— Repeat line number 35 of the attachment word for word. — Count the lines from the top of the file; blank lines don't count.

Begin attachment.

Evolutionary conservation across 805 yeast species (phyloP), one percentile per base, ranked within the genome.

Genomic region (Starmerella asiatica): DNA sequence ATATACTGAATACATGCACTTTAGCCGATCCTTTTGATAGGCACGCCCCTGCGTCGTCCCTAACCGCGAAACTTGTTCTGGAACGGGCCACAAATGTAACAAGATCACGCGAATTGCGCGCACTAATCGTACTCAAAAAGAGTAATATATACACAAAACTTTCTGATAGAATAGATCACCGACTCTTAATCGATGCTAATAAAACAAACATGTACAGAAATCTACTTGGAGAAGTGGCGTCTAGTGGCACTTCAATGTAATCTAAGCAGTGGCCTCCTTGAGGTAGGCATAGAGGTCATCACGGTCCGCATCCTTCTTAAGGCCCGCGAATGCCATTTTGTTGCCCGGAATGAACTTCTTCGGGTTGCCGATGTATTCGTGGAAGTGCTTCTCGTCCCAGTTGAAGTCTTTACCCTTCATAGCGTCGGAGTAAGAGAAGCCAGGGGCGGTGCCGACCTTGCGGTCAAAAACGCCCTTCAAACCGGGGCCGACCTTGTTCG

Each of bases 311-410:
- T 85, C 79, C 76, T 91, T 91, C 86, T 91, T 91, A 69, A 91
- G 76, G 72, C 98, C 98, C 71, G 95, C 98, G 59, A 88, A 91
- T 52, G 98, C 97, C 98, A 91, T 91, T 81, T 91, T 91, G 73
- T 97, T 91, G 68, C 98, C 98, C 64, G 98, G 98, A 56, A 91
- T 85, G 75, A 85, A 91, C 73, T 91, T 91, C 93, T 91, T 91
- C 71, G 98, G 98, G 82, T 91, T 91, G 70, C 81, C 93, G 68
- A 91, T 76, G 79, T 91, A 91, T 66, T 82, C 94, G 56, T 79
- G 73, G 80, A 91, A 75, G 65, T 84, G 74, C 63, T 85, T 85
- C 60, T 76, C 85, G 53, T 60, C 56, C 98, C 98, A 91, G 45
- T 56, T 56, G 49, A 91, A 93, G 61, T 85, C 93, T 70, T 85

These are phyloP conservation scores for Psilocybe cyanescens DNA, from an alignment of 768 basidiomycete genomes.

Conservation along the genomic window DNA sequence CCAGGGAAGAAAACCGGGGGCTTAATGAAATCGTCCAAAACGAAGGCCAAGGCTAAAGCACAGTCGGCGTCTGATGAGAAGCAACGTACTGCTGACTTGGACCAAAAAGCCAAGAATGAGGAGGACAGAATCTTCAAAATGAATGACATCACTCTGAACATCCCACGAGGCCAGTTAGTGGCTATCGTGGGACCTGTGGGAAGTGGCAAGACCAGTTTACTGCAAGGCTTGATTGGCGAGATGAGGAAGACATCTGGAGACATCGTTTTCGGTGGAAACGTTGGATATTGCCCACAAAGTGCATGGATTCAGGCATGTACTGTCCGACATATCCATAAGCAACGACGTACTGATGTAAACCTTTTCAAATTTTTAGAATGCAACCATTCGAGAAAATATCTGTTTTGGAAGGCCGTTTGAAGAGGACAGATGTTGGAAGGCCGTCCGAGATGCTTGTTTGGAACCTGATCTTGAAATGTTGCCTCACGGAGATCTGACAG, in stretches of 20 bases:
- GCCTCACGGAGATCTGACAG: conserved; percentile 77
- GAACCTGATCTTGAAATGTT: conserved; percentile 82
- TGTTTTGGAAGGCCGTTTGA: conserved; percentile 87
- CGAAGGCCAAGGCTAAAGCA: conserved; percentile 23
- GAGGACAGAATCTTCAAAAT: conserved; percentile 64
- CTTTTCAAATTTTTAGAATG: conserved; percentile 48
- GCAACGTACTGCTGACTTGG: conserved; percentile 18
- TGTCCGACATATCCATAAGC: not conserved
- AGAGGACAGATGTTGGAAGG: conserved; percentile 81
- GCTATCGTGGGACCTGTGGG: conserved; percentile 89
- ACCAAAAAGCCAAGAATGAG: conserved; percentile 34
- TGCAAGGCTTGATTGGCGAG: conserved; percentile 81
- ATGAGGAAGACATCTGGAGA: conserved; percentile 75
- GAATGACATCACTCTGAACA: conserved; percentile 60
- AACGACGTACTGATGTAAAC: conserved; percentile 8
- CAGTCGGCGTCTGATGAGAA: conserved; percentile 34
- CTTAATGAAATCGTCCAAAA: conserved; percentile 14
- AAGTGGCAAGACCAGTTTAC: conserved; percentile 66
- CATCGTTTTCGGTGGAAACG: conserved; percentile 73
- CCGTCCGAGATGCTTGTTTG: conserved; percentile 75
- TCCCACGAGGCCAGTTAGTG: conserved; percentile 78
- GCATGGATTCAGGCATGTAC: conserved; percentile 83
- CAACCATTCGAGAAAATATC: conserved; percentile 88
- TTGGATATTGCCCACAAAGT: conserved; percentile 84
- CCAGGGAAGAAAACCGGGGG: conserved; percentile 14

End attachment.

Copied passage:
- CCGTCCGAGATGCTTGTTTG: conserved; percentile 75